When hunting cottontails with beagles, you may want to switch to a modified or full choke. A pack of dogs will push rabbits across fields and woodlots, and the shots you'll make are usually farther than those presented when you flush rabbits yourself. Use the tighter patterning choke and increase your shot size to No. 4s or 6s.
Icy weather equals hot hunting
Cold, miserable days often provide the best gunning. Rabbit fur has poor insulating qualities, so rabbits are forced to take shelter from the weather, making them easier to find and less likely to flush wildly.
To find bad-weather bunnies, think like a rabbit. Where would you go to escape the cold if all you had to wear was a light jacket? Hunt places that are sheltered from wind and open to warm rays of sunshine, then move to other locales offering protection from adverse conditions.
Look 'em in the eye
Stalking rabbits as they sit in their forms is great sport, especially when hunting with youngsters not yet adept at bagging running rabbits. The trick is to spot the rabbit before it spots you. Considering the rabbit's superb camouflage, this can be tough.
Old hands at this endeavor have a rule: look for their eyes instead of their whole bodies. A rabbit's round, dark eyes look out of place against the crisscross of cover, and are easily spotted by a hunter who walks slowly, carefully examining all brush and weeds. You may overlook rabbits huddled in their forms, but you'll also bag a few at close range after spotting the eye.
Watch over your shoulder
In isolated patches of cover, a cottontail may head directly away, disappearing from sight, then circle well behind the hunter. Others sit tight until the gunner passes, then squirt out behind.
Look over your shoulder every few minutes, and you'll glimpse some of these renegades before they make good their escape. Snap shooting is a must, so be careful to identify your target before shooting.
Look for cottontails and swamp rabbits in brushpiles, honeysuckle patches, fallen treetops, cane brakes and other forest cover.
A veteran nimrod taught me a rabbit hunting technique that has proven very effective over the years. It's based on the idea that rabbits are highly nervous animals, and suspense is something they can't handle very well. It works this way. Enter a covert and begin walking very slowly. Walk ten paces, then stop for at least a minute, then repeat the process. The sound of the approach is sometimes enough to make cottontails flush, but it's just as often the silent period. Apparently, the rabbits think they've been detected and decide to make a run for it.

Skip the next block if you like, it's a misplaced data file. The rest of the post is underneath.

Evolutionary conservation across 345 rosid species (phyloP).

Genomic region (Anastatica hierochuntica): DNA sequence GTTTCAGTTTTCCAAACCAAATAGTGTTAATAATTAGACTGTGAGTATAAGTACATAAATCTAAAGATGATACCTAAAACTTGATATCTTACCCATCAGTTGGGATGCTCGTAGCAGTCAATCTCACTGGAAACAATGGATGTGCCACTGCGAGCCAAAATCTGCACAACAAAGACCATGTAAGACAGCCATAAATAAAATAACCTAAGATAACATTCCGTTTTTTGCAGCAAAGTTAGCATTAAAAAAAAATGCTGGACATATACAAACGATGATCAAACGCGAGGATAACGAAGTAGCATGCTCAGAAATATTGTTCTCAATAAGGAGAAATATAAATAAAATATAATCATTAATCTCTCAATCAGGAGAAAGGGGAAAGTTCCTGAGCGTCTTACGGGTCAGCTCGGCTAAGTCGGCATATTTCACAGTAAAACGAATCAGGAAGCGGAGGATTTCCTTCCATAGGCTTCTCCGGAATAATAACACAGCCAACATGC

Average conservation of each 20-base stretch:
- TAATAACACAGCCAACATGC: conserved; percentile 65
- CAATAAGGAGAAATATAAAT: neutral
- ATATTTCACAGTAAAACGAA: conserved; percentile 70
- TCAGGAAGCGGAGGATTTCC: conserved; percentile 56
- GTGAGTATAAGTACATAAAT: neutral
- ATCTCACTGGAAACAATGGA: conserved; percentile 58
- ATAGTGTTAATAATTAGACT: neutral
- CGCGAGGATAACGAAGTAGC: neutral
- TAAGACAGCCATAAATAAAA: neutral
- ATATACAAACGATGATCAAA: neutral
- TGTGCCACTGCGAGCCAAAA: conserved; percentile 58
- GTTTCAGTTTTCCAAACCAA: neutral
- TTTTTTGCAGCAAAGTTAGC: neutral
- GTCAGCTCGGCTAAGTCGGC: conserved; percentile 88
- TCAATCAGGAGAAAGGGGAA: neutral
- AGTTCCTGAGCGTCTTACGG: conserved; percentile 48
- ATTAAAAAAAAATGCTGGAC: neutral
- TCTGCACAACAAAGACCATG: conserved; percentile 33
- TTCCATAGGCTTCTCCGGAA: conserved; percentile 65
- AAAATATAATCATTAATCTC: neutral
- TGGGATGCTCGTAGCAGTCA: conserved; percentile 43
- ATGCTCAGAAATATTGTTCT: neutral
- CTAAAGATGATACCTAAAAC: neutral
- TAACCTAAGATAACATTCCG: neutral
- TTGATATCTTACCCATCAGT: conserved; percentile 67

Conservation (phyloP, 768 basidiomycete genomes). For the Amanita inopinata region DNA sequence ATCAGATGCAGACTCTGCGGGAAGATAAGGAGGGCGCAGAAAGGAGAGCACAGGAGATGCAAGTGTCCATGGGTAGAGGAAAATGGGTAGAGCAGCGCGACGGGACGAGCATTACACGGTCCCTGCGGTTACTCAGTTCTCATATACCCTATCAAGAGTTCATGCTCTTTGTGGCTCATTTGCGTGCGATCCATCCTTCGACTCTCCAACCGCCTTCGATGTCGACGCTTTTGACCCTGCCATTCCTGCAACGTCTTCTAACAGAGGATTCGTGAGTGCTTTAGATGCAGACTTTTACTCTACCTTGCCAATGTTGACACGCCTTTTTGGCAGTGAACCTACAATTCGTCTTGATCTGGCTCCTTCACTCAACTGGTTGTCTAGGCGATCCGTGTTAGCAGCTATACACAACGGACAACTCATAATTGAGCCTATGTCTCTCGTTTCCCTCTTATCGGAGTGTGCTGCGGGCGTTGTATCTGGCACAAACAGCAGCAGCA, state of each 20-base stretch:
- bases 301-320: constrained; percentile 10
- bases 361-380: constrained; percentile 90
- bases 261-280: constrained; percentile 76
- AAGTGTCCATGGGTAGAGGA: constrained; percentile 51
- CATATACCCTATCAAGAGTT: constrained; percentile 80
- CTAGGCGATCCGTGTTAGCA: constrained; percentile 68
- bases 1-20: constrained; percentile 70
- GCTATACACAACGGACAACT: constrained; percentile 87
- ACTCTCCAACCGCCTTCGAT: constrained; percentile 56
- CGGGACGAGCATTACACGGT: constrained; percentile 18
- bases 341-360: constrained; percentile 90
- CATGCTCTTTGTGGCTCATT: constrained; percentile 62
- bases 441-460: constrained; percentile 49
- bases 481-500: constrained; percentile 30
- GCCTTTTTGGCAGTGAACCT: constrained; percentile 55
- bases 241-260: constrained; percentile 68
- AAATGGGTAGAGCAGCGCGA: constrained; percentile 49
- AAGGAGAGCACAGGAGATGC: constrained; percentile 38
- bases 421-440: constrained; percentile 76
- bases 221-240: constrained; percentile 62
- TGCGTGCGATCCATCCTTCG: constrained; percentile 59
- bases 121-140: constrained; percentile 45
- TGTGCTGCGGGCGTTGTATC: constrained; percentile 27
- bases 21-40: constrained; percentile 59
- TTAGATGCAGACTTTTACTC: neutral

Most hunters think of thickets and field edges as the places to go for a rabbit race. Some fail to realize woods harbor rabbits, too. Look for cottontails and swamp rabbits in brushpiles, honeysuckle patches, fallen treetops, cane brakes and other forest cover. Because such areas usually receive less hunting pressure, they often hide extraordinary numbers of rabbits.
Take a kid hunting
To get the most out of your next rabbit hunt, take a kid with you -- a son, a daughter, a niece, a nephew, a grandchild or maybe a neighbor's child. It was in the cottontail fields most of us were trained as young hunters. We may have dreamed of deer or more exotic game like grizzlies and lions, but with cottontails, we learned the crucial basics about hunting, nature and ourselves.
Share these things with children. Share the fun and excitement, the triumphs and disappointments, the barrage of wonderful sensations experienced on a rabbit hunt. Our heritage of hunting is a priceless treasure. Do your part to pass it on.